Series 11 Indexes
Series 12 Personal and family documents
Series 13 Miscellaneous
Appendix 1 Williams' published books
Box List
Folio List
Photograph albums – microfiche list

Interview with Gertrude (Jean) Williams, foreign resident in Japan, prior to and following World War II [sound recording]

Interview recording of the wife of Harold S. Williams
Williams, Jean (Gertrude Jean), 1909-1999  
Collection dates: 1989
Collection size: 9 tape reels
Call Number: ORAL TRC 2448

Transcript available (typescript, 129 leaves)

Jean Williams describes her experiences as a foreigner living in Japan over a 50 year period, prior to and following World War II. She speaks of life in Kobe; western influences on Japanese society; class distinctions; attitudes to historic preservation; Kobe Women's Club; the Kobe Club; pattern of life; moss gardens; hiking; Japanese countryside; charcoal burners; godowns; geisha; Mr Griffiths, a family friend; Christianity; persecutions; disease; hospital conditions; Harold S. Williams; his student days; entering insurance business; marriage; travel to Japan as a couple; getting used to Japanese culture; Japanese cleaning days; evacuation in 1940; Cowra breakout; 1923 Yokohama earthquake; years in Melbourne 1940-49; Australia's threat of invasion by Japanese; rebuilding book collection after war; visits to Japanese libraries; husband's research projects and writing; her interest in netsuki; husband's work for the War Crimes Tribunal.

Peter Williams interviewed by Keiko Tamura [sound recording]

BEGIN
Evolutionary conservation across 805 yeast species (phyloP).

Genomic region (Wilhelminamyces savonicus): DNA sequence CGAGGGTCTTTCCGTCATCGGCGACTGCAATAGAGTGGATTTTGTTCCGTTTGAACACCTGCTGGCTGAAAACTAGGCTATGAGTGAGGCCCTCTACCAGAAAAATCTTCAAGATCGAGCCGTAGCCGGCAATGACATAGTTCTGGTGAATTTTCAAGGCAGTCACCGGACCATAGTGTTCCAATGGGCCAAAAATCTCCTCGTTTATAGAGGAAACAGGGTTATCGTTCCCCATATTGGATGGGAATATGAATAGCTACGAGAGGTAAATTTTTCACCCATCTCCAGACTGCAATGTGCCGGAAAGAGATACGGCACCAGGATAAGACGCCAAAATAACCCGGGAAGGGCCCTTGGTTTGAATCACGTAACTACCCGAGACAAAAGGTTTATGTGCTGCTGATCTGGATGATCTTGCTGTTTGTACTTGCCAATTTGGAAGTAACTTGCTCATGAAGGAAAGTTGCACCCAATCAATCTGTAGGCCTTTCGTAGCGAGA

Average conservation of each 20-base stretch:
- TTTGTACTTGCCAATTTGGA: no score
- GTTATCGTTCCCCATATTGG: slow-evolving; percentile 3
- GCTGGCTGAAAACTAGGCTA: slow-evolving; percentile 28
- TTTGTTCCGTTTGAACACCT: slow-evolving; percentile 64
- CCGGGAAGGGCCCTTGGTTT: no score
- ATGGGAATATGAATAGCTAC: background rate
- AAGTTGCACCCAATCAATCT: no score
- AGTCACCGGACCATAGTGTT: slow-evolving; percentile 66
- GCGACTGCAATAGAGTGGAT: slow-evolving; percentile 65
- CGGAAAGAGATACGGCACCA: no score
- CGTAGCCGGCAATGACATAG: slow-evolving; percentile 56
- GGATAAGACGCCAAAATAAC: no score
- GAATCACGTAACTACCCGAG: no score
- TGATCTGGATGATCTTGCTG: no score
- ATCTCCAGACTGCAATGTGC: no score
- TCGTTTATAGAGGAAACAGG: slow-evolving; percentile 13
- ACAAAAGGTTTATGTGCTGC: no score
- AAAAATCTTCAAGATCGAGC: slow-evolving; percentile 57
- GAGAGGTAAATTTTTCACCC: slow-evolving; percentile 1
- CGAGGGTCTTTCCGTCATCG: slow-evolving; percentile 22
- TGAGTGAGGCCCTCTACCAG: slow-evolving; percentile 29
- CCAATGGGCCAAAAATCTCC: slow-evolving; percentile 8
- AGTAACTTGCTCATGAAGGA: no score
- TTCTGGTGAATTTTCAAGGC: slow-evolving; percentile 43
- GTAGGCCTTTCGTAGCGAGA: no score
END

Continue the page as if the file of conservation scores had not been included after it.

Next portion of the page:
Interview recording of the son of Harold S. Williams,

William, Peter John, 1943-,

Collection dates: 2003
Collection size: 4 sound files (ca. 212 min.)
Call Number: ORAL TRC 5001

Timed summary (9 p.) and uncorrected transcript (typescript, 94 leaves) available

In this interview Peter Williams, a grazier, born 1943 at Southampton, Queensland, talks about the life of his father Harold Stannett Williams (Orientalist and historian) who lived and worked in Japan from 1919 until his death in 1987. He mentions his mother Gertrude (Jean) Williams, who shared her husband's interests and published a two-volume collection of their writings, 'West meets East: the foreign experience of Japan' (1992). Williams discusses his childhood experiences in Japan; growing up in a residential complex for foreigners in Kobe, Japan; the social life of foreigners in Japan in the immediate post-War period; cultural differences between Japan and Australia; the Australian ethnic identity.

Papers of George Caiger, circa 1920-1991: Author and educator

Life dates: Caiger, George, 1903-1991
Collection dates: ca. 1920-1991
Collection size: 16 boxes and 2 folio boxes
Manuscript reference number: MS Acc06/­75, MS Acc08/­124.

No Online Finding Aid available: Descriptive handwritten list prepared by
Dr John Caiger in Box 1.

Summary: MS Acc06/75 comprises papers documenting Caiger's life and career, particularly his interest in Japan, including correspondence, manuscript and typescript drafts of writings and speeches, publications, notebooks, scrapbooks, photographs, personal documents, family history material and other papers.